1. re: c oliver

              Lamb doesn't taste like pork. It doesn't taste like beef. It most certainly doesn't taste like chicken! So if nothing else, at least the OP knows she can add lamb in various forms to her dinner repertoire. :-)

              Ground lamb - lamb burgers, meatballs in a sour cream sauce, add it to ground beef for a meatloaf, lamb bolognese sauce
              Lamb chunks - Lamb Stew, Shepherd's Pie
              Lamb arm steaks - marinate and grill
              Leg of lamb? - this might be the kicker - when it's THAT much lamb smell, he might rebel. :-) So start off small, sjahns!

              Some other CH ground lamb ideas:

              1. re: LindaWhit

                And lamb sheperds pie? Yumm. I do have a KA mixer and the grinder attatchment, I actually used it to grind the lamb (lamb stew meat is what the label said) Ground lamb here is outrageously expensive. Do you have a recipe personally for sheperds pie or was it just an idea? Do you think it would work okay to sub lamb in a traditional beef version?

                1. re: sjahns

                  It's traditionally called Shepard's Pie when lamb is used, and Cottage Pie when ground beef is used. So either or - just a different name!

                  1. re: LindaWhit

                    Thanks for the tip, I've never had it called "cottage pie" so I didn't really know it wasn't supposed to be made with beef. However, from a historical standpoint I guess the tradition of lamb=shepards pie makes a lot of sense! I love it, nonetheless.

                    1. re: sjahns

                      shepherd's pie (with lamb) is really good w full flavored roots like parsnips, turnips, celery root etc for the veggies, rather than some of the blander roots that go in some cottage pie or chicken pot pie recipes.

                      1. re: soupkitten

                        Now I really want to make shepherd's pie with roasted root vegetables!

              2. re: LindaWhit

                I told him after the fact that there was lamb in the Gyro meat and he was okay with it, he really liked it (even though it was 50/50 beef lamb) so he's willing to try more lamb options. It's not a refusal, other than the seafood. He is good at compromising with me on non food related issues (and sometimes food, finally got him to eat lebanese) so in the future he may learn to love it, when he is ready to try it. Forcing it on him won't help me much in trying to get him to eat it, I don't think. His main reasons for the dislike is more of a textural thing he says but there are so many textures to sea food I'm bound to find one he can enjoy eventually.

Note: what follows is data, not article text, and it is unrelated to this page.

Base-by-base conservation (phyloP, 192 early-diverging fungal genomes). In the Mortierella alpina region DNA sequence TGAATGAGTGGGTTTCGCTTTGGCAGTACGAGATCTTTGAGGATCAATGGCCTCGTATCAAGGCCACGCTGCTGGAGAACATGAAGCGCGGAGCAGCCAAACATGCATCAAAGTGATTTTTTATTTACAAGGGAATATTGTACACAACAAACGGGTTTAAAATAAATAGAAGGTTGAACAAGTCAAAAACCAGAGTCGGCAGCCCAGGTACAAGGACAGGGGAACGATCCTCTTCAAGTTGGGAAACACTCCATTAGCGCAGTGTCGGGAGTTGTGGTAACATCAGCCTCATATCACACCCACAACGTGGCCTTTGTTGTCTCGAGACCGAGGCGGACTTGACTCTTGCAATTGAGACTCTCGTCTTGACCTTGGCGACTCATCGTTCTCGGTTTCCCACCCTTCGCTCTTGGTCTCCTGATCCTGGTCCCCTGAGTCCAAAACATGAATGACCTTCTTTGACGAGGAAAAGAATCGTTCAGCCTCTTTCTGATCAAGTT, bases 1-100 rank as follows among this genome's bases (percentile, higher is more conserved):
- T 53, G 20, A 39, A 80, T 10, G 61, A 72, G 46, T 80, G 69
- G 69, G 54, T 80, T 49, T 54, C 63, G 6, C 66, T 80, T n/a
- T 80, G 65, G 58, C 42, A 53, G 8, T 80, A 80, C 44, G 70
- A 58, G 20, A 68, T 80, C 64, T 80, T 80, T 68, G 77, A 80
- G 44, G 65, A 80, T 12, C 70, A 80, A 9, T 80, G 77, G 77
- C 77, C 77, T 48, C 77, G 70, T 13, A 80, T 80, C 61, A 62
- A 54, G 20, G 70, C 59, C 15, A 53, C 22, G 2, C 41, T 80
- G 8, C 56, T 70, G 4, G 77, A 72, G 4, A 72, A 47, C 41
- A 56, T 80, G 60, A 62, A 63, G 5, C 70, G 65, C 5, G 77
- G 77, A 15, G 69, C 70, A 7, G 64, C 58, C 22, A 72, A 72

1. re: sjahns

                  Perhaps a seafood "steak" fish - swordfish, etc. might work. But I do understand the texture thing. :-)

                  1. re: sjahns

                    What's funny, is my dh does not care for fish, but ahi cooked med rare he loves, and he loves sashimi and sushi.????? I don't get it.

                    1. re: chef chicklet

                      We have an 86 y.o. friend who doesn't like fish (she thinks). But, yeah, we introduced her to seared ahi and she adored it. Thought it tasted like steak. She recently bragged to me that she bought a piece of mild white fish, coated with panko and fried in a little oo. And she's going to fix it for us when we visit next week. An open mind is important. We have some lox left from yesterday and I'm considering taking that with us. With cream cheese, capers, red onion and a drop of lemon juice, she might find she likes that also.

                    2. re: sjahns

                      show you care: get him to elaborate on the textural issue (I've got one with mushrooms, myself, glibbery things), and then deliberately quest to find things without whatever the issue is. ;-)

              3. You need to, fairly quickly, develop 20 “go to” dinner recipes.

                Start with a meatloaf. I recommend Alton Brown’s.

                Pulled pork is easy and inexpensive and the left overs freeze well. A slow cooker works great for this and I highly recommend you get one.

                Swiss steak is great. It would be nice to have a 5-6 quart enameled cast iron dutch oven but it isn’t absolutely necessary for this dish.

                You need a pasta dish. These are very versatile and easy. Here is a link to recipe with several variations.

                Get a risotto/ Rice pilaf recipe. These are easy and endlessly versatile. Here is a risotto.
                Here is a Rice pilaf. They are very similar dishes and techniques.

                Develop a stir fry recipe. Here is one with a lot of variations.

                Develop a pot roast recipe.